How celebrities try to influence German elections | Culture | Arts, music and lifestyle reporting from Germany | DW | 16.09.2021

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Culture

How celebrities try to influence German elections

The election campaign is entering the final phase — and culture is again playing a leading role. Artists are crusading for their parties, including "Ärzte" drummer Bela B.

Bela B. playing a drum set during a concert in Cologne.

Drummer and singer of the band 'Die Aerzte', Bela B., supports the Green Party

"Vote for Willy!" chanted many artists, writers and cultural icons in the 1960s and 1970s in Germany. Prominent thinkers such as Nobel Prize winning-novelist Günter Grass outspokenly beat the election drum for Social Democratic Party (SPD) candidate, Willy Brandt. 

Three decades later in 1998, a number of figures in the cultural scene publicly supported SPD politician Gerhard Schröder, who sought to replace long-term Christian Democratic Union (CDU) Chancellor Helmut Kohl to take the helm of the German government.

Schröder even received international support in the form of ex-Beatle Paul McCartney and film director Martin Scorsese, among others. In advance of this year's election on September 26, prominent names from Germany's cultural scene have joined in the election campaign.

A press conference during the German election in 1976 with Willy Brandt and Günter Grass.

Writer Günter Grass (left) was a prominent supporter of the SPD party during the 1976 election

Going green

Climate change is one of the most important issues in this election, so it's no coincidence that cultural figures are increasingly speaking out in favor of the Green party and their candidate Annalena Baerbock. Drummer and singer Bela B. from popular Berlin punk rock band Die Ärzte, published an election statement that was signed by more than 30 other artists, including singer Judith Holofernes of pop rock band Wir sind Helden, Sven Regener, author of the bestselling book Berlin Blues (originally titled Herr Lehmann), and many more.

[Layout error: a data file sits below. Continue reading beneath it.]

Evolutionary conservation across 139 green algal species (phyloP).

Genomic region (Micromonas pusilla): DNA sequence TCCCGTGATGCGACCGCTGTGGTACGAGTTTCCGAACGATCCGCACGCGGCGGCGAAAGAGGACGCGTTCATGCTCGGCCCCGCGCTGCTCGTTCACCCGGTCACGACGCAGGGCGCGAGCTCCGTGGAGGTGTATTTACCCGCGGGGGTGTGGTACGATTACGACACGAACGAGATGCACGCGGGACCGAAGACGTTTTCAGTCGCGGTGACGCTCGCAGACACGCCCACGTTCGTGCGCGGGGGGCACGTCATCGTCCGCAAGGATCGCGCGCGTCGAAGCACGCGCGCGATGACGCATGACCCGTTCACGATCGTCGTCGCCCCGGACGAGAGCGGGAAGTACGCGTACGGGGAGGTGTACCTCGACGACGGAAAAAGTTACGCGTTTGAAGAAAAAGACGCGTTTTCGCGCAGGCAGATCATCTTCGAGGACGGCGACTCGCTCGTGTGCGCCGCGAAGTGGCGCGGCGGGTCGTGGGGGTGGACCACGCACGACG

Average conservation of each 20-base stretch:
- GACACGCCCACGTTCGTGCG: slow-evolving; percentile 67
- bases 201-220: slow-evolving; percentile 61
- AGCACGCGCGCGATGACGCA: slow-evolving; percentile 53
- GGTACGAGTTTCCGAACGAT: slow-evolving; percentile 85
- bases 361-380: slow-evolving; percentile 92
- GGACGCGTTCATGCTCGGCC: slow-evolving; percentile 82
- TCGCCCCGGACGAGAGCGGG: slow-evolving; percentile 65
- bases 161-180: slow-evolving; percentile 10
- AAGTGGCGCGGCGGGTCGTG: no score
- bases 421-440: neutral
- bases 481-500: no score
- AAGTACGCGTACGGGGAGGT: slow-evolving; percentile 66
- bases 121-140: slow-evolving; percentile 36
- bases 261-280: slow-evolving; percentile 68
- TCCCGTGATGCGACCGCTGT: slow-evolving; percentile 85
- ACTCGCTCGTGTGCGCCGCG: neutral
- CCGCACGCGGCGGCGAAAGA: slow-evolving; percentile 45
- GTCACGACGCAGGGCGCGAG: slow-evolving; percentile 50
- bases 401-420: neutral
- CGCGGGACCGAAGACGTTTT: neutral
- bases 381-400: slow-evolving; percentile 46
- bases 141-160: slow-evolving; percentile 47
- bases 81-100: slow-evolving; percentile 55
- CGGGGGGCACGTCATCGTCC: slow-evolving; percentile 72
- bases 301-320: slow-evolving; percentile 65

"Mankind is facing the greatest challenge in its history. The climate catastrophe due to man-made global warming is not a threat — it is happening," writes Bela B. in a Facebook post that has been shared over 6,000 times and liked almost 12,000 times to date. Classical pianist Igor Levit also recently announced that he wanted to get involved with the environmental party during this year's election campaign, but didn't specify in what form.

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Other parties also have prominent supporters in the arts world. Author Juli Zeh, a German Book Prize winner, sympathizes with the Social Democrats, as does the popular German actress Iris Berben. Actress Uschi Glas, who gained fame for her roles in German comedies of the '60s and '70s, is a CDU voter, as is fellow actor Heiner Lauterbach, who has appeared in numerous German films.

There have also been a few surprises this time around, such as techno DJ Paul van Dyk's entry into the FDP (Free Democratic Party). At first glance, his image doesn't exactly fit the party, which is more associated with lawyers and dentists than creative types.

Van Dyk playing music from behind a turntable.

Paul Van Dyk pledged his support for the FDP party, to the surprise of many.

A new debate

Nonetheless, Germany's tradition of cultural figures leading election campaigns, such as successful novelists Günter Grass and Martin Walser — or even graphic designer Klaus Staeck with his influential political posters — no longer seems to exist in the same form as it once did. Increasingly, campaigning is done online, as well.